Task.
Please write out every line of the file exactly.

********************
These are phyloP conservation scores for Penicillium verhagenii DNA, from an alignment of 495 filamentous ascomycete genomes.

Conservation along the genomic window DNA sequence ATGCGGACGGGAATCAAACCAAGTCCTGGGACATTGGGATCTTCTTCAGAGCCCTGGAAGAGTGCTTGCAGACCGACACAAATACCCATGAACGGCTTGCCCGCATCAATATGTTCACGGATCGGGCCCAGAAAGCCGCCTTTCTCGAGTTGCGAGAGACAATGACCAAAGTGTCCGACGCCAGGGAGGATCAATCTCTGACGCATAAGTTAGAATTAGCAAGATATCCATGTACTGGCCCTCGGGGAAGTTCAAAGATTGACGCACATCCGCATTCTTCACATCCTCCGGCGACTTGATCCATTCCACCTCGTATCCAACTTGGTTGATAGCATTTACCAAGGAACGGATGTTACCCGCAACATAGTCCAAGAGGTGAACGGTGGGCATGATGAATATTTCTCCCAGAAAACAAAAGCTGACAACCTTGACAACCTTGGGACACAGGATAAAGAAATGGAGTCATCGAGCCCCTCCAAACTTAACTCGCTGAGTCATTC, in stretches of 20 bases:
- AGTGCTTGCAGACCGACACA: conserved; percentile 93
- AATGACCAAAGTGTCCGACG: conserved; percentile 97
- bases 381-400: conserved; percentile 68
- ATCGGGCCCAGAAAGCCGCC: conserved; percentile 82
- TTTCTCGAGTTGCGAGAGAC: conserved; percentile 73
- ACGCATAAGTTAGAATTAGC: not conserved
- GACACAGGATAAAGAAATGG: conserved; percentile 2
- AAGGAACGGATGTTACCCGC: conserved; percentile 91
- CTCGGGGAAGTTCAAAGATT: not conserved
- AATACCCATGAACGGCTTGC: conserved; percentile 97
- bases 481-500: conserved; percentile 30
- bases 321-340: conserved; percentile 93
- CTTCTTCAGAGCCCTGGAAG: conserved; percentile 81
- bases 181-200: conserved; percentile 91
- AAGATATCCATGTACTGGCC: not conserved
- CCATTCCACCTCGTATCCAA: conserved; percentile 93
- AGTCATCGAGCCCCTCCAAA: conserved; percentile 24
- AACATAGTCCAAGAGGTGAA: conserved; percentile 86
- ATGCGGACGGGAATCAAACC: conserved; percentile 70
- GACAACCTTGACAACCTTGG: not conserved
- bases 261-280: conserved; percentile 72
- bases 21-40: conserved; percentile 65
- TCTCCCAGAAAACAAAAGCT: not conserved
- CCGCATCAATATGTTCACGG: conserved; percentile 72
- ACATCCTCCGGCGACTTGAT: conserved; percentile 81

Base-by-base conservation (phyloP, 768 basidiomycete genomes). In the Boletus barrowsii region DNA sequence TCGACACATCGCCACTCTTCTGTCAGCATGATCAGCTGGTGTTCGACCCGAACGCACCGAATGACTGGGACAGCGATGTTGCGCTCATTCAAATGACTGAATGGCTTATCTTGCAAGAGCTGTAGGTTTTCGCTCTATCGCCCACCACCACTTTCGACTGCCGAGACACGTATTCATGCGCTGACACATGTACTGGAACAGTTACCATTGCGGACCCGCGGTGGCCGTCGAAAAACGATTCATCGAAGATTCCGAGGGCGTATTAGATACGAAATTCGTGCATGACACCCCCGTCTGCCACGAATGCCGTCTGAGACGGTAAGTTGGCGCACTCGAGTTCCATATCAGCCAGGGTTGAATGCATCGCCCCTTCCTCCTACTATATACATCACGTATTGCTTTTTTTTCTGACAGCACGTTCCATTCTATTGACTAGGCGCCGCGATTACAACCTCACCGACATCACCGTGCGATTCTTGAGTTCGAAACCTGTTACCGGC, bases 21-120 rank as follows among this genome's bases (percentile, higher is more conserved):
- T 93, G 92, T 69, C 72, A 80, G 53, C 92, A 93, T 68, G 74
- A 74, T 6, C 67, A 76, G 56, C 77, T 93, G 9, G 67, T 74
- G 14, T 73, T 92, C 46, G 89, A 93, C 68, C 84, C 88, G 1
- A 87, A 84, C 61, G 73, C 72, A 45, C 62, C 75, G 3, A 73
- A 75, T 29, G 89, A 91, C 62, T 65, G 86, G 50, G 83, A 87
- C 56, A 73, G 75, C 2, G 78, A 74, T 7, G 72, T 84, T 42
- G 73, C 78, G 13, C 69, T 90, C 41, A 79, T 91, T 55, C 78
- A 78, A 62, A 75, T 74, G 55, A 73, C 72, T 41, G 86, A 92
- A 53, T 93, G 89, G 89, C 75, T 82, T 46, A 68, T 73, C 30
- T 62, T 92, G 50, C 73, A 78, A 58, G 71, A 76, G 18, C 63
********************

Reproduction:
These are phyloP conservation scores for Penicillium verhagenii DNA, from an alignment of 495 filamentous ascomycete genomes.

Conservation along the genomic window DNA sequence ATGCGGACGGGAATCAAACCAAGTCCTGGGACATTGGGATCTTCTTCAGAGCCCTGGAAGAGTGCTTGCAGACCGACACAAATACCCATGAACGGCTTGCCCGCATCAATATGTTCACGGATCGGGCCCAGAAAGCCGCCTTTCTCGAGTTGCGAGAGACAATGACCAAAGTGTCCGACGCCAGGGAGGATCAATCTCTGACGCATAAGTTAGAATTAGCAAGATATCCATGTACTGGCCCTCGGGGAAGTTCAAAGATTGACGCACATCCGCATTCTTCACATCCTCCGGCGACTTGATCCATTCCACCTCGTATCCAACTTGGTTGATAGCATTTACCAAGGAACGGATGTTACCCGCAACATAGTCCAAGAGGTGAACGGTGGGCATGATGAATATTTCTCCCAGAAAACAAAAGCTGACAACCTTGACAACCTTGGGACACAGGATAAAGAAATGGAGTCATCGAGCCCCTCCAAACTTAACTCGCTGAGTCATTC, in stretches of 20 bases:
- AGTGCTTGCAGACCGACACA: conserved; percentile 93
- AATGACCAAAGTGTCCGACG: conserved; percentile 97
- bases 381-400: conserved; percentile 68
- ATCGGGCCCAGAAAGCCGCC: conserved; percentile 82
- TTTCTCGAGTTGCGAGAGAC: conserved; percentile 73
- ACGCATAAGTTAGAATTAGC: not conserved
- GACACAGGATAAAGAAATGG: conserved; percentile 2
- AAGGAACGGATGTTACCCGC: conserved; percentile 91
- CTCGGGGAAGTTCAAAGATT: not conserved
- AATACCCATGAACGGCTTGC: conserved; percentile 97
- bases 481-500: conserved; percentile 30
- bases 321-340: conserved; percentile 93
- CTTCTTCAGAGCCCTGGAAG: conserved; percentile 81
- bases 181-200: conserved; percentile 91
- AAGATATCCATGTACTGGCC: not conserved
- CCATTCCACCTCGTATCCAA: conserved; percentile 93
- AGTCATCGAGCCCCTCCAAA: conserved; percentile 24
- AACATAGTCCAAGAGGTGAA: conserved; percentile 86
- ATGCGGACGGGAATCAAACC: conserved; percentile 70
- GACAACCTTGACAACCTTGG: not conserved
- bases 261-280: conserved; percentile 72
- bases 21-40: conserved; percentile 65
- TCTCCCAGAAAACAAAAGCT: not conserved
- CCGCATCAATATGTTCACGG: conserved; percentile 72
- ACATCCTCCGGCGACTTGAT: conserved; percentile 81

Base-by-base conservation (phyloP, 768 basidiomycete genomes). In the Boletus barrowsii region DNA sequence TCGACACATCGCCACTCTTCTGTCAGCATGATCAGCTGGTGTTCGACCCGAACGCACCGAATGACTGGGACAGCGATGTTGCGCTCATTCAAATGACTGAATGGCTTATCTTGCAAGAGCTGTAGGTTTTCGCTCTATCGCCCACCACCACTTTCGACTGCCGAGACACGTATTCATGCGCTGACACATGTACTGGAACAGTTACCATTGCGGACCCGCGGTGGCCGTCGAAAAACGATTCATCGAAGATTCCGAGGGCGTATTAGATACGAAATTCGTGCATGACACCCCCGTCTGCCACGAATGCCGTCTGAGACGGTAAGTTGGCGCACTCGAGTTCCATATCAGCCAGGGTTGAATGCATCGCCCCTTCCTCCTACTATATACATCACGTATTGCTTTTTTTTCTGACAGCACGTTCCATTCTATTGACTAGGCGCCGCGATTACAACCTCACCGACATCACCGTGCGATTCTTGAGTTCGAAACCTGTTACCGGC, bases 21-120 rank as follows among this genome's bases (percentile, higher is more conserved):
- T 93, G 92, T 69, C 72, A 80, G 53, C 92, A 93, T 68, G 74
- A 74, T 6, C 67, A 76, G 56, C 77, T 93, G 9, G 67, T 74
- G 14, T 73, T 92, C 46, G 89, A 93, C 68, C 84, C 88, G 1
- A 87, A 84, C 61, G 73, C 72, A 45, C 62, C 75, G 3, A 73
- A 75, T 29, G 89, A 91, C 62, T 65, G 86, G 50, G 83, A 87
- C 56, A 73, G 75, C 2, G 78, A 74, T 7, G 72, T 84, T 42
- G 73, C 78, G 13, C 69, T 90, C 41, A 79, T 91, T 55, C 78
- A 78, A 62, A 75, T 74, G 55, A 73, C 72, T 41, G 86, A 92
- A 53, T 93, G 89, G 89, C 75, T 82, T 46, A 68, T 73, C 30
- T 62, T 92, G 50, C 73, A 78, A 58, G 71, A 76, G 18, C 63